The soldiers on maneuvers were driving in their tent stakes after a long day’s march. The sound of the hammering was broken by the penetrating voice of their commander:
"Don’t drive your stakes too deep, we’re moving on in the morning.”
It is far too easy to drive our stakes down in this world. John spoke of that which is forbidden in 1 John 2:15, “Do not love the world.” We are here warned to not set a high value on the world, namely, this evil world system, not to consider it precious, thus, having a love for it. Such love is wrong and sinful. In 1 Peter 2:11, the people of God are called “sojourners and pilgrims.”
John Wesley wrote, “Sojourners: pilgrims. The first word properly means those who are in a strange house; the second, those who are in a strange country. You ‘sojourn’ in the body; you are ‘pilgrims’ in this world.”
While in prison, Paul sadly revealed, “Demas has forsaken me, having loved this present world” (2 Timothy 4:10). Most remarkable is that Paul used the highest and most noble word for love in “having loved.”
“Loved” is not just an emotional attraction, but speaks of a definite decision and act. G. Campbell Morgan explains, “He was allured by what the present age offered him, wealth, pleasure, liberty, as freedom from all restriction. Demas did not come to this at once. No man ever does. He had listened to the voices around him, telling him of the apparent liberty of the age, speaking to him of the foolishness of self-sacrifice and self-denial. Having listened to these voices, at last he came to a decision. He fixed his love and affection upon the present age.”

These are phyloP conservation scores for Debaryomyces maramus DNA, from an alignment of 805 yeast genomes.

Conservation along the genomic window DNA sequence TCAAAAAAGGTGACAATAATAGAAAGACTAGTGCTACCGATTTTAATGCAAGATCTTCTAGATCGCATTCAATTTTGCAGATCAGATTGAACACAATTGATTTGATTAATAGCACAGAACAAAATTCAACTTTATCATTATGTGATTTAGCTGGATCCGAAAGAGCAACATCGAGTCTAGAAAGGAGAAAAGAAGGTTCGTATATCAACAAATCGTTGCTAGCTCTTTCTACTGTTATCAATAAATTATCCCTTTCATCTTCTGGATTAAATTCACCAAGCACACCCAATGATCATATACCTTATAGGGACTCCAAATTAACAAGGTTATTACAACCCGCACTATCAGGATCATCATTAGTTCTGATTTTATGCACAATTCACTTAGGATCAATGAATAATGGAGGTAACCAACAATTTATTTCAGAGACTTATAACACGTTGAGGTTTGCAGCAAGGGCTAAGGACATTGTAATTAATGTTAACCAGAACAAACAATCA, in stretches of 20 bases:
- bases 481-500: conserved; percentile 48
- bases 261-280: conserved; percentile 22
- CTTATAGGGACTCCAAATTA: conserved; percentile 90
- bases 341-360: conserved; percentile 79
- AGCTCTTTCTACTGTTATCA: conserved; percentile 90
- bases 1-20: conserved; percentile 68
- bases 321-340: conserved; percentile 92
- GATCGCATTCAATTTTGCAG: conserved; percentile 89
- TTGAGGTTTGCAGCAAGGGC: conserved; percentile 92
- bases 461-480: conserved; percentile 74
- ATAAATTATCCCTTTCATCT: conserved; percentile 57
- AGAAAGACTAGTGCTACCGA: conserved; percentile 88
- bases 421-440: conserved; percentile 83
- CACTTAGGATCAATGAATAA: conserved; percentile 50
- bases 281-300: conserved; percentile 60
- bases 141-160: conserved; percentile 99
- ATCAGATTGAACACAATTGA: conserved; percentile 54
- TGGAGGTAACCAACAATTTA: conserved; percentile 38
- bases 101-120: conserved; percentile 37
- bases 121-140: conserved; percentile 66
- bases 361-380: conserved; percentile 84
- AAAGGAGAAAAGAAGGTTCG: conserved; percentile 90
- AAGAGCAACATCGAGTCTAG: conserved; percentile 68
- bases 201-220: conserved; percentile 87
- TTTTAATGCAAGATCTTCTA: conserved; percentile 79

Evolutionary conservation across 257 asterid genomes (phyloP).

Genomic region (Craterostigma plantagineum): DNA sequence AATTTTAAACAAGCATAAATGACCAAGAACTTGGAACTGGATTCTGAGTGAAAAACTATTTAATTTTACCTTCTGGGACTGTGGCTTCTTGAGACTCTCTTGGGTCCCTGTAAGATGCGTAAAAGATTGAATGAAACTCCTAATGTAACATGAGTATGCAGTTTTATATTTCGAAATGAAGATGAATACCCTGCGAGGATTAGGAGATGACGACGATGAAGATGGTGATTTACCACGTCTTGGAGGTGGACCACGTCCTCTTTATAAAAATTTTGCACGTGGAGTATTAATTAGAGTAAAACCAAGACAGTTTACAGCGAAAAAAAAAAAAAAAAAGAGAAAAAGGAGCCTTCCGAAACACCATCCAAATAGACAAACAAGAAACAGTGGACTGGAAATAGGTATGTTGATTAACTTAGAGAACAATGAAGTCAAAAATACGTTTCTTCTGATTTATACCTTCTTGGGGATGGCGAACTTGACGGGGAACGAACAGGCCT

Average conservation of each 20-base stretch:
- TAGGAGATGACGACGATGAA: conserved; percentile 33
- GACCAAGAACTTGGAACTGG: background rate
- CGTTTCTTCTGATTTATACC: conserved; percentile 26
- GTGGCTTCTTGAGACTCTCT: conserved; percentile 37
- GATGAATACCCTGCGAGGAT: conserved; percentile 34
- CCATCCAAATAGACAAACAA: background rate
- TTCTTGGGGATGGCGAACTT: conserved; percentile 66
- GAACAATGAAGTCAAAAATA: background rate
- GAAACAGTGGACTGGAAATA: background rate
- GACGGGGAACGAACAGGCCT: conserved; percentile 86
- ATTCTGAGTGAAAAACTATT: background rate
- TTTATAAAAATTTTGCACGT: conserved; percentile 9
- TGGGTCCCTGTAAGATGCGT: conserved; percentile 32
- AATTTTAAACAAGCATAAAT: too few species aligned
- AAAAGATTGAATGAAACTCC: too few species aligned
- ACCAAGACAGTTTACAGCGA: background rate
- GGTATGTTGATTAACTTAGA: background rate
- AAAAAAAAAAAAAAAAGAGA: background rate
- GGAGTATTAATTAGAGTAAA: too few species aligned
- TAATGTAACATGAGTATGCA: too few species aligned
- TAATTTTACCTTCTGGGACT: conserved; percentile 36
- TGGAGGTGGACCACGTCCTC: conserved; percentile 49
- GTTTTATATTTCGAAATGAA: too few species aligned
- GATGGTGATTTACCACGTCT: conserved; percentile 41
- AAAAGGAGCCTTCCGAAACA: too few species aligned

Speaking of His followers, Christ said twice, “They are not of this world” (John 17:14 and 16). So important was this to Him, that He says it twice in three verses!
Romans 12:2 tells us we are not to “be conformed to this world.” James 1:27 warns us to keep ourselves “unspotted from this world.” Ephesians 5:11 instructs that we are to “have no fellowship with the unfruitful works of darkness.” Titus 2:12 says we are to “deny ungodliness and worldly lusts.”
Alexander McLaren said, “The measure of our discord with the world is the measure of our accord with Christ.”
Gyspy Smith said, “If you are in with God, you are at outs with this world.”
Dr. G. Campbell Morgan said, “The world hates Christian people, that is, if they see Christ in them. The measure in which the world agrees with us, says we are really a fine type of Christian, and we are so entirely broad, is the measure of in which we are unlike Christ.”
“If anyone loves the world, the love of the Father is not in him” (1 John 2:15).
Dave Arnold, Pastor
Gulf Coast Worship Center
New Port Richey , Florida 34654